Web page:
On the other hand, Paper City's Ireland Parish Brand was a great find. This is honestly a beer I was totally unfamiliar with and found it really terrific. It probably had the strongest hop presence of all the beers, which would automatically skew it in a positive direction for most of us since we tend to be hopeless hop-heads.

Again, there wasn't a bad beer in the bunch, but I will certainly look for Paper City. Sam Adams was a perfect fit for this style as they tend to lean toward the Irish style beer anyway. And their Irish Red was very good.

Next up: Holiday Brews

Wednesday, October 7, 2009

Road Trip - Burlington, VT - Land of Free Samples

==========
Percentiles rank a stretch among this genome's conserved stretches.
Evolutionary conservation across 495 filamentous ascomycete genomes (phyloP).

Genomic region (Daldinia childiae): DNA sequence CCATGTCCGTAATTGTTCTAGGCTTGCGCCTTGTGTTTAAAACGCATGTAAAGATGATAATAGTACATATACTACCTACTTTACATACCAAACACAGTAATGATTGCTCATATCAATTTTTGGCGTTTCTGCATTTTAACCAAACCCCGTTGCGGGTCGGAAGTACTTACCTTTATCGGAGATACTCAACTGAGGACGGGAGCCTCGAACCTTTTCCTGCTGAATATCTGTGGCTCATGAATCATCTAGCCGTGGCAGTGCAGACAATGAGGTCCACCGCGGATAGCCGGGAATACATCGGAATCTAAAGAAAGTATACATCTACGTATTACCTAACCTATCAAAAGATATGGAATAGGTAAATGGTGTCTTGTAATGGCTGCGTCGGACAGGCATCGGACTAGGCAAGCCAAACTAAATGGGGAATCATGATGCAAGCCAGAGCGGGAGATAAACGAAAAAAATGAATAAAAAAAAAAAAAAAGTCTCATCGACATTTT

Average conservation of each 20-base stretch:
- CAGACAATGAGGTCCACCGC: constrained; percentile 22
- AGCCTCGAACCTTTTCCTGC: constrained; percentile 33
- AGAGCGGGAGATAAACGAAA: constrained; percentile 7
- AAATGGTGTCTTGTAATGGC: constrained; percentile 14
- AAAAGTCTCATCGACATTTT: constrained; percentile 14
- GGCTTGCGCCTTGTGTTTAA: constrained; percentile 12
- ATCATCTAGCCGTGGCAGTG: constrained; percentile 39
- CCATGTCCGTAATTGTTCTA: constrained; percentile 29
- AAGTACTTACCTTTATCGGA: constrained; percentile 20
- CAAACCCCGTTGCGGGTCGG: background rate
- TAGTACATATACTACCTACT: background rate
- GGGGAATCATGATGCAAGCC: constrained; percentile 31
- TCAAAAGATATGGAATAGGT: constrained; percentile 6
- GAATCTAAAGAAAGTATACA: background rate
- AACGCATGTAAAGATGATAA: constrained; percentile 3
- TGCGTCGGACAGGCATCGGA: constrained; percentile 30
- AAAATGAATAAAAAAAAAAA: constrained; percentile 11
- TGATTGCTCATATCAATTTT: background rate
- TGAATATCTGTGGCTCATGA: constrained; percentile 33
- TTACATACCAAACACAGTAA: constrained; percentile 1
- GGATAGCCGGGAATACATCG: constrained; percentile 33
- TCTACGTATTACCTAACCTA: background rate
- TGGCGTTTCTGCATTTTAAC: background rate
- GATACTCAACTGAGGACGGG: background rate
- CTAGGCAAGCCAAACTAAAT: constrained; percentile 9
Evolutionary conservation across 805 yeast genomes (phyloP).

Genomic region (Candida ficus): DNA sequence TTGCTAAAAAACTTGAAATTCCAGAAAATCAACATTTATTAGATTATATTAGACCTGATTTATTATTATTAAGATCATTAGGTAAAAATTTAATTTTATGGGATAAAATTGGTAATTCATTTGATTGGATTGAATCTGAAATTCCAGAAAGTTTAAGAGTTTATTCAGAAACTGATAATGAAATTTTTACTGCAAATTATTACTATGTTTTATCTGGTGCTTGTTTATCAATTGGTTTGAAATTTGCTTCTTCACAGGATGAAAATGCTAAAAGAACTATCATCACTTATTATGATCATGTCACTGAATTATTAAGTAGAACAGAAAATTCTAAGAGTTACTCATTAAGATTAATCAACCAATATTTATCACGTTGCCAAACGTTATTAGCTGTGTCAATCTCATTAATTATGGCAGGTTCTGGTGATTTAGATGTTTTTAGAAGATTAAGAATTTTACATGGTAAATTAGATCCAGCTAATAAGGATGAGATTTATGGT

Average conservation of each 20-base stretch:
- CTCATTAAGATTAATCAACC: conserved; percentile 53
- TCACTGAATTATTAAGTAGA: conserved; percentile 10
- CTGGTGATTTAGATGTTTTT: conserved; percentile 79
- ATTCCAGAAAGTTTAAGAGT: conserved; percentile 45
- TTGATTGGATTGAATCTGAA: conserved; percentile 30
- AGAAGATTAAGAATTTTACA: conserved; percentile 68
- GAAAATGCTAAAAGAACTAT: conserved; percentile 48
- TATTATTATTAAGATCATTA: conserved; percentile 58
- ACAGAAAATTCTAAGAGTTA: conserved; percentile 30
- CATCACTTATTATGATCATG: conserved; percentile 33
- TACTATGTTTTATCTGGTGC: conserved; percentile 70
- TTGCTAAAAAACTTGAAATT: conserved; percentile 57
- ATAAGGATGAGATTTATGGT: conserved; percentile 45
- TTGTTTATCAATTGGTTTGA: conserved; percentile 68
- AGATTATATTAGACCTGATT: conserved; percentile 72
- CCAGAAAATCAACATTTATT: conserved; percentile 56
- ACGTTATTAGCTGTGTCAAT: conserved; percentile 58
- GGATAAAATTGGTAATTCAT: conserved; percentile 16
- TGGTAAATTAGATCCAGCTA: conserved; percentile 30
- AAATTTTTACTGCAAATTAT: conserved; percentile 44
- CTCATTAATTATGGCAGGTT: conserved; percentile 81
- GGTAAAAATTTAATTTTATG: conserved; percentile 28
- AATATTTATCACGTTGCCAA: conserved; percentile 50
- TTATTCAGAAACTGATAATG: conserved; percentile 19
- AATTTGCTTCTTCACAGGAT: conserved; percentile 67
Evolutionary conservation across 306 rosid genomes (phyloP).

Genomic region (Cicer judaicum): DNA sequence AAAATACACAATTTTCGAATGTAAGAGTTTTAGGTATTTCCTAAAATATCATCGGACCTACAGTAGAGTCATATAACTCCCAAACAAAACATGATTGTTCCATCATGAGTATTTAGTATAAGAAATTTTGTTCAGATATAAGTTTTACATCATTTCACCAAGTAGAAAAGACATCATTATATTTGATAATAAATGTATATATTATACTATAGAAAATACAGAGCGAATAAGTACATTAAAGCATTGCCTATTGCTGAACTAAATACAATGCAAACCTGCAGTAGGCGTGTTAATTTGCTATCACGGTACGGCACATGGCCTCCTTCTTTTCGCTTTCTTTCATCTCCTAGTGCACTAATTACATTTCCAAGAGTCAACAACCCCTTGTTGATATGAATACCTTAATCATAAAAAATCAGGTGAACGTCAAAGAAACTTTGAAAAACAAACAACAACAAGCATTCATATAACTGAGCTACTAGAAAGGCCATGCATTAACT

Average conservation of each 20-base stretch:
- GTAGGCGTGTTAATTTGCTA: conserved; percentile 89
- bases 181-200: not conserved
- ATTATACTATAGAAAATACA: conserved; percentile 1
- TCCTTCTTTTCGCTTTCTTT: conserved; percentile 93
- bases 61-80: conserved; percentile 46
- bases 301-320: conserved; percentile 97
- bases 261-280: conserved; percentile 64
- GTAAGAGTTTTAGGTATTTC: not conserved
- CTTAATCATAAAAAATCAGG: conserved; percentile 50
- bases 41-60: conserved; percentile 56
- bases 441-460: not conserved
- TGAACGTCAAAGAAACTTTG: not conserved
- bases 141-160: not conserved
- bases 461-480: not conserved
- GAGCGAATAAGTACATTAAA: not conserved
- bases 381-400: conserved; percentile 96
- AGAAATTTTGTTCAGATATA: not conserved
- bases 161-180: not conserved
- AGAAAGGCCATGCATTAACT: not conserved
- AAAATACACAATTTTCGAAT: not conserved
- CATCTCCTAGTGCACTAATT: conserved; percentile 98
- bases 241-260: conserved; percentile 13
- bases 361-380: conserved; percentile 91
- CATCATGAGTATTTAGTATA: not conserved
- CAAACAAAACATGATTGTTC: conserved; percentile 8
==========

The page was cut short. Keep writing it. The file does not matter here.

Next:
On the Road

We took a quick weekend excursion with our friends Mike and Diane to Burlington, Vermont. I like to look at it as a kind of working vacation, if you will. Burlington has a fine array of terrific brew pubs and breweries. What is truly amazing is that you can walk into any restaurant in the city and find a good beer. Many places would have ten or twelve taps with nary a Bud Light in sight.

Lake Placid Brewery and Pub

But first things first. On our way up we made a swing through Lake Placid to see the sights and stop at the Lake Placid Brewery and Pub for lunch. It's a cozy little unassuming pub with a friendly and knowledgeable staff. We ordered some tasty appetizers and a pint. They had five or six different brews on tap but we really only had time for one. I like their Ubu Ale, but we can get that around here. Hopheads that we are, Mike and I both opted for their Back Fence IPA. Very good brew with a strong hop presence. Went great with the nachos. Here's a neat little video on craft beers I found at the Lake Placid Brewery site: I am a Craft Brewer

Scenery Stuff